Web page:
CAIR-Philadelphia staff will be attending a retreat on October 5, 2023. Calls and emails will be returned on October 6, 2023.
Beginning in late 2011, CAIR-Philadelphia represented a Muslim federal employee who was denied a promotion due to concerns that he was susceptible to “foreign influence” and therefore no longer worthy of the federal security clearance needed for his government job. We became involved in this case when it became evident that the U.S. Department of Defense (DoD) had based its decision largely on our client’s identity as an American Muslim.
Our representation of this client included a day-long trial-type adjudicatory hearing before a federal administrative judge (AJ) in July 2012. SEE: Our Day In Court
In January 2013, we learned that we had been successful in our efforts to have our client’s security clearance restored. The AJ who had presided over our trial-type adjudicatory hearing had issued a memorandum recommended decision in our client’s favor and the final decision-making authority on such matters, the DoD’s Clearance Appeals Board (CAB), had accepted that recommendation. The client’s security clearance was restored. Though CAIR-Philadelphia’s involvement in this case spanned little over a year, our client had been struggling with this case for many years prior to our involvement. The CAB’s decision ended that struggle.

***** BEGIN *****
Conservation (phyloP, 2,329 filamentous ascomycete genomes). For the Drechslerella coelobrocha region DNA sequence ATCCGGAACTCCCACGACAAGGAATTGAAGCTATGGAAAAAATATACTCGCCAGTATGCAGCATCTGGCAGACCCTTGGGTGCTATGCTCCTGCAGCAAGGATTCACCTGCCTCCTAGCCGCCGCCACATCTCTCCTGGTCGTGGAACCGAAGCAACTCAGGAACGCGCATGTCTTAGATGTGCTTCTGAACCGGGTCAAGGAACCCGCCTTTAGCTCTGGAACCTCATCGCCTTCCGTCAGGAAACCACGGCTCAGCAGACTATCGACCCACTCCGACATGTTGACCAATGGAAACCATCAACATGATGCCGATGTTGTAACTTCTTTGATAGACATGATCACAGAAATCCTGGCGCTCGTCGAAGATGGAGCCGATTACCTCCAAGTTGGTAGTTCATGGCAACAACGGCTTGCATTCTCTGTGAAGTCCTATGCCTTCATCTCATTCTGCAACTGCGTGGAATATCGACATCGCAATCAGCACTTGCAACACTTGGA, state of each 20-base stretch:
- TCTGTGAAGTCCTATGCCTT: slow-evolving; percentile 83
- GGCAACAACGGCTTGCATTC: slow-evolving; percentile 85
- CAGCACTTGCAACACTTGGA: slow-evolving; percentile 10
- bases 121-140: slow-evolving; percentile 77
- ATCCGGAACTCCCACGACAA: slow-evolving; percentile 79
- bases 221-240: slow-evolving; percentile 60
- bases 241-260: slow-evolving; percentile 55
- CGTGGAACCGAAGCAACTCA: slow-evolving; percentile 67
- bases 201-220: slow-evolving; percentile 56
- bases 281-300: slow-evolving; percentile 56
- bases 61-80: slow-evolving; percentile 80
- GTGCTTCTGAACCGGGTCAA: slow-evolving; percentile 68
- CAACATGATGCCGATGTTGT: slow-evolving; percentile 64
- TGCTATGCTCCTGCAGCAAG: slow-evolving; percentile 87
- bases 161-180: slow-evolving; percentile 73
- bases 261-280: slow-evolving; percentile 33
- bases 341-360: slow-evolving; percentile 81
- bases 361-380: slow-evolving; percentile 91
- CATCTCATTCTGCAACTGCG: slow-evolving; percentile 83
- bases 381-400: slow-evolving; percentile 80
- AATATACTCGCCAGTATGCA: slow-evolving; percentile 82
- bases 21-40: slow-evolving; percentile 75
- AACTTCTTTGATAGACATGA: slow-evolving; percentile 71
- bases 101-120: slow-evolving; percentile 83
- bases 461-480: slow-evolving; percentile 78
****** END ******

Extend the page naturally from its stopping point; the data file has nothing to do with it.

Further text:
SEE: Redacted Decision (portions omitted) (NOTE: As this case involves sensitive information, CAIR-Philadelphia is not at liberty to share the full contents of the decision.)
This is an important case for the American Muslim community. There is a danger that the federal guideline concerning “foreign influence” can be unfairly construed against Muslim and Jewish Americans who maintain contacts with persons and places in the Greater Middle East and/or who visit the region. Indeed, there are number of federal court cases which have raised this concern. CAIR-Philadelphia took this case to enforce the existing federal policies relating to “foreign influence” and to ensure that the federal government does not use legitimate concerns regarding national security to discriminate against law-abiding American Muslims who pose no discernible threat to national security.